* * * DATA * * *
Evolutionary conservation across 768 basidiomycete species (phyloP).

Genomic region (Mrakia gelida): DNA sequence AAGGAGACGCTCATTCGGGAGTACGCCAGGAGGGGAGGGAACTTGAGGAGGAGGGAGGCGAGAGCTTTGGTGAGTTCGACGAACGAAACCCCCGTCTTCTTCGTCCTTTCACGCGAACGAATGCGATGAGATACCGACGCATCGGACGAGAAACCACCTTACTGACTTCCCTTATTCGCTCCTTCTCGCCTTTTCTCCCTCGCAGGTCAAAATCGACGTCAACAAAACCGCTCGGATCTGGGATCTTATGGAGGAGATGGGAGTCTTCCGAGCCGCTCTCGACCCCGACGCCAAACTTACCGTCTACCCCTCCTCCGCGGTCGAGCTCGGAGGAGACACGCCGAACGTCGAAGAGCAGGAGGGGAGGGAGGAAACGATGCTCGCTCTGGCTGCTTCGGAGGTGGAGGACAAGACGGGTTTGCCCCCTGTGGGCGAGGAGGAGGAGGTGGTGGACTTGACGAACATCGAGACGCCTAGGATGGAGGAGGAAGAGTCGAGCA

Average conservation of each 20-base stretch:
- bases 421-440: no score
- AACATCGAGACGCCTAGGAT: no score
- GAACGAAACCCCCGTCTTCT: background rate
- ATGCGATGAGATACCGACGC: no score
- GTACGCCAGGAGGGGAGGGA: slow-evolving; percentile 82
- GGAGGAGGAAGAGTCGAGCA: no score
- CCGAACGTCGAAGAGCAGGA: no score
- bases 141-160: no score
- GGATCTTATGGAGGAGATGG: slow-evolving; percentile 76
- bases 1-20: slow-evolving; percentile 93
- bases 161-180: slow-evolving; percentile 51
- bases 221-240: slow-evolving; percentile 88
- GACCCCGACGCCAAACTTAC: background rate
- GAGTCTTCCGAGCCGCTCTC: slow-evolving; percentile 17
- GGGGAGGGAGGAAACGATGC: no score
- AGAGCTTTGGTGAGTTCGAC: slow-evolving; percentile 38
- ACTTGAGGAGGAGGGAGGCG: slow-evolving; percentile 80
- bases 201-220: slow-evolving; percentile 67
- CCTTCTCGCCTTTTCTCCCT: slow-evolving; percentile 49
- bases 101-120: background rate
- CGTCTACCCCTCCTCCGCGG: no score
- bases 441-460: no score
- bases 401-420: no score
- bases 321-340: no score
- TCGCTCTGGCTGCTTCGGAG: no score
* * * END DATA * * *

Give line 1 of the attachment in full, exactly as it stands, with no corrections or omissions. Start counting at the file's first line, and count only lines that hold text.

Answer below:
Evolutionary conservation across 768 basidiomycete species (phyloP).